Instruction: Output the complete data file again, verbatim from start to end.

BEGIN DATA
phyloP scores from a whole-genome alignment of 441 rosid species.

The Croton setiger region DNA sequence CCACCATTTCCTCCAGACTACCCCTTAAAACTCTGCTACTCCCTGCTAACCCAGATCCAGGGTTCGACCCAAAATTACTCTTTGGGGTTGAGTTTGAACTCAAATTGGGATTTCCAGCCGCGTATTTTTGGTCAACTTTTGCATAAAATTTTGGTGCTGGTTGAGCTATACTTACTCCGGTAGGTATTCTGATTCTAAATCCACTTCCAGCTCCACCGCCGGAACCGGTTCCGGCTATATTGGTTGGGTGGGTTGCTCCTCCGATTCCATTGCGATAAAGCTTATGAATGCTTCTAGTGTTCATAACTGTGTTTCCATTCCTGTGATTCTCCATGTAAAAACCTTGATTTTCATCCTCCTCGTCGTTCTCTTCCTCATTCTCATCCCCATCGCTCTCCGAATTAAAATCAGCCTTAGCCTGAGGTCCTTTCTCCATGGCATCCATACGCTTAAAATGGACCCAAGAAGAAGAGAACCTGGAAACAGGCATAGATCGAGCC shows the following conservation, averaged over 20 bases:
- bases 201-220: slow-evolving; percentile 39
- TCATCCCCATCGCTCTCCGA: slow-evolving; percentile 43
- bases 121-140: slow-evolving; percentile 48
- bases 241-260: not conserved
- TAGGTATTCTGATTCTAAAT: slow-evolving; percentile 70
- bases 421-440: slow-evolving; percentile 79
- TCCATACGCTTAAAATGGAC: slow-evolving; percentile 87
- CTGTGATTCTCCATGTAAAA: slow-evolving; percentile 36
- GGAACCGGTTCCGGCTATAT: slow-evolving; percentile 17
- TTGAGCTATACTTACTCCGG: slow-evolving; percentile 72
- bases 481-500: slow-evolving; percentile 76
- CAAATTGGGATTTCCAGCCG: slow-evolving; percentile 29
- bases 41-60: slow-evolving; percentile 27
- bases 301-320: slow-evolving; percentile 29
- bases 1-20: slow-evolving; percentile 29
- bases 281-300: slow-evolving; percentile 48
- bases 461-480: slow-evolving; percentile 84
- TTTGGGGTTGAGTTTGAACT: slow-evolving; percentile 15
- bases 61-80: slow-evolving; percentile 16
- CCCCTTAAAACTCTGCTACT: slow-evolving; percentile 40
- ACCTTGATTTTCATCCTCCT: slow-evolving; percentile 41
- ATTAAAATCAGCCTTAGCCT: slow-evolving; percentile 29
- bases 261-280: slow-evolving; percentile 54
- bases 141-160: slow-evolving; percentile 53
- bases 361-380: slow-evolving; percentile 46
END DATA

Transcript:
phyloP scores from a whole-genome alignment of 441 rosid species.

The Croton setiger region DNA sequence CCACCATTTCCTCCAGACTACCCCTTAAAACTCTGCTACTCCCTGCTAACCCAGATCCAGGGTTCGACCCAAAATTACTCTTTGGGGTTGAGTTTGAACTCAAATTGGGATTTCCAGCCGCGTATTTTTGGTCAACTTTTGCATAAAATTTTGGTGCTGGTTGAGCTATACTTACTCCGGTAGGTATTCTGATTCTAAATCCACTTCCAGCTCCACCGCCGGAACCGGTTCCGGCTATATTGGTTGGGTGGGTTGCTCCTCCGATTCCATTGCGATAAAGCTTATGAATGCTTCTAGTGTTCATAACTGTGTTTCCATTCCTGTGATTCTCCATGTAAAAACCTTGATTTTCATCCTCCTCGTCGTTCTCTTCCTCATTCTCATCCCCATCGCTCTCCGAATTAAAATCAGCCTTAGCCTGAGGTCCTTTCTCCATGGCATCCATACGCTTAAAATGGACCCAAGAAGAAGAGAACCTGGAAACAGGCATAGATCGAGCC shows the following conservation, averaged over 20 bases:
- bases 201-220: slow-evolving; percentile 39
- TCATCCCCATCGCTCTCCGA: slow-evolving; percentile 43
- bases 121-140: slow-evolving; percentile 48
- bases 241-260: not conserved
- TAGGTATTCTGATTCTAAAT: slow-evolving; percentile 70
- bases 421-440: slow-evolving; percentile 79
- TCCATACGCTTAAAATGGAC: slow-evolving; percentile 87
- CTGTGATTCTCCATGTAAAA: slow-evolving; percentile 36
- GGAACCGGTTCCGGCTATAT: slow-evolving; percentile 17
- TTGAGCTATACTTACTCCGG: slow-evolving; percentile 72
- bases 481-500: slow-evolving; percentile 76
- CAAATTGGGATTTCCAGCCG: slow-evolving; percentile 29
- bases 41-60: slow-evolving; percentile 27
- bases 301-320: slow-evolving; percentile 29
- bases 1-20: slow-evolving; percentile 29
- bases 281-300: slow-evolving; percentile 48
- bases 461-480: slow-evolving; percentile 84
- TTTGGGGTTGAGTTTGAACT: slow-evolving; percentile 15
- bases 61-80: slow-evolving; percentile 16
- CCCCTTAAAACTCTGCTACT: slow-evolving; percentile 40
- ACCTTGATTTTCATCCTCCT: slow-evolving; percentile 41
- ATTAAAATCAGCCTTAGCCT: slow-evolving; percentile 29
- bases 261-280: slow-evolving; percentile 54
- bases 141-160: slow-evolving; percentile 53
- bases 361-380: slow-evolving; percentile 46